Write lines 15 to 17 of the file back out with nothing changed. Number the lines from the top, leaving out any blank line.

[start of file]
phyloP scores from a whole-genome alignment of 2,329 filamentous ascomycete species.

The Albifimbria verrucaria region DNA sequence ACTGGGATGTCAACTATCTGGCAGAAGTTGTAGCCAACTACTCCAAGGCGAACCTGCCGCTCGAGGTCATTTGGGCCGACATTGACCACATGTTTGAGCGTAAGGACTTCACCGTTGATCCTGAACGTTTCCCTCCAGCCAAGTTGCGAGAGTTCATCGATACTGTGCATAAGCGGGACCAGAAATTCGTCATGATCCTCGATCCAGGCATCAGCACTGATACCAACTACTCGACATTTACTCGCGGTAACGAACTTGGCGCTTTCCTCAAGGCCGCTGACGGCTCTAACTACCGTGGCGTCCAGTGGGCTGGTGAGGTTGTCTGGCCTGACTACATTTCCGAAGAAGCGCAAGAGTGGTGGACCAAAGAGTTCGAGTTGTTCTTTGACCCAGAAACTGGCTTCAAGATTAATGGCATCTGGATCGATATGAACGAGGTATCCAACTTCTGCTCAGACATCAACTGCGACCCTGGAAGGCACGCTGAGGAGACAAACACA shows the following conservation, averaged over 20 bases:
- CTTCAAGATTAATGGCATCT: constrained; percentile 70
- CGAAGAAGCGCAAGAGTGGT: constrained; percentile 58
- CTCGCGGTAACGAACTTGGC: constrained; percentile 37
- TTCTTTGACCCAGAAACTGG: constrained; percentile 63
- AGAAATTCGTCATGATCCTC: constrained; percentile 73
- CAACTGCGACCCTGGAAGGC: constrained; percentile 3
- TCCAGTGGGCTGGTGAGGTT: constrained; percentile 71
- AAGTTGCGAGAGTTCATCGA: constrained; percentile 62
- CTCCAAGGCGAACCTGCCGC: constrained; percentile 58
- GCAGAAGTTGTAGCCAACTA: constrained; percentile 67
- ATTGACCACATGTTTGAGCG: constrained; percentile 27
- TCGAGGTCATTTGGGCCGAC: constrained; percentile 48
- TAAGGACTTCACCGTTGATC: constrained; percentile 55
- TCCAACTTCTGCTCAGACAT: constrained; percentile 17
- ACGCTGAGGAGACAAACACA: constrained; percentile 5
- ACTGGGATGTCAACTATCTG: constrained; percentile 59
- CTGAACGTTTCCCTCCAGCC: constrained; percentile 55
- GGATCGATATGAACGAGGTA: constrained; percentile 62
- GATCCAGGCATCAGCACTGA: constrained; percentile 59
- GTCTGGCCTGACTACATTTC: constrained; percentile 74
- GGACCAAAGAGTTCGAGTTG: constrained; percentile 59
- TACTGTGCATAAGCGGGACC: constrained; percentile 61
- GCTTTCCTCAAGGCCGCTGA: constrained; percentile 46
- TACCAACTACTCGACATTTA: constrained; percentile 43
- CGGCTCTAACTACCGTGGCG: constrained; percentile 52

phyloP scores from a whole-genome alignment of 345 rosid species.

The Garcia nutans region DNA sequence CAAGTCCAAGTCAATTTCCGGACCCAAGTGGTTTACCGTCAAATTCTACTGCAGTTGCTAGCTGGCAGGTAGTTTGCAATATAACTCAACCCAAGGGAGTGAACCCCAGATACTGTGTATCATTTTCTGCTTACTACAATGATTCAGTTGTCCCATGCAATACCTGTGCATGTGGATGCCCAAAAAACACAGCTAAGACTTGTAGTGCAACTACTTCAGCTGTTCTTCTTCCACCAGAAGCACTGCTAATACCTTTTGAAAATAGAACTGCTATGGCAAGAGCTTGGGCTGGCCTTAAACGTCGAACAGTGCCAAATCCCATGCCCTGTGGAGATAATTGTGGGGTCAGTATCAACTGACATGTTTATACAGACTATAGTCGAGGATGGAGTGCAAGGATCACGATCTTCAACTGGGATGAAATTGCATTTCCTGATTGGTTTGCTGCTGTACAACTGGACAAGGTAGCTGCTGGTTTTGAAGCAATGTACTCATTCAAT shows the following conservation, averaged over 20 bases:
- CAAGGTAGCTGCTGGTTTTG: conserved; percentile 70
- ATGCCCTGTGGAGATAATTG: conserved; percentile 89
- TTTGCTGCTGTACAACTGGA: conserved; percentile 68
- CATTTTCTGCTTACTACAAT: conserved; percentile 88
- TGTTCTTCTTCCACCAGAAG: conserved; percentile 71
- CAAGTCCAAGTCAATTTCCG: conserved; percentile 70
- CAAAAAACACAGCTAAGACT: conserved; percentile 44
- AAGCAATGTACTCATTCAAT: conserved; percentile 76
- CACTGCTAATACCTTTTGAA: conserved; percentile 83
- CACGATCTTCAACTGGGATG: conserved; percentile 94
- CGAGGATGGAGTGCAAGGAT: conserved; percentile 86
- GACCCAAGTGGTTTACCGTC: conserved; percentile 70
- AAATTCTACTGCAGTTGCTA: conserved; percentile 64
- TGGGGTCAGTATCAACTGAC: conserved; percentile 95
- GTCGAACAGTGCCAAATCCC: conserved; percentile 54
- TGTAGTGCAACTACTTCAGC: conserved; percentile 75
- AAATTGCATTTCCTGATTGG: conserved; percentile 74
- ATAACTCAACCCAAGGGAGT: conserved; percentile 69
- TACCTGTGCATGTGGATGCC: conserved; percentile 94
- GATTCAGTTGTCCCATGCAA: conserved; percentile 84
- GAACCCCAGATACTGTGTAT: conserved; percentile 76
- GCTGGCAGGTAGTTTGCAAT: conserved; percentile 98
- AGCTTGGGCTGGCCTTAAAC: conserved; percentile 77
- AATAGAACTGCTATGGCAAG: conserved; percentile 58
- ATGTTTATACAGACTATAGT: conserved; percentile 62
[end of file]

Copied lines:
- TAAGGACTTCACCGTTGATC: constrained; percentile 55
- TCCAACTTCTGCTCAGACAT: constrained; percentile 17
- ACGCTGAGGAGACAAACACA: constrained; percentile 5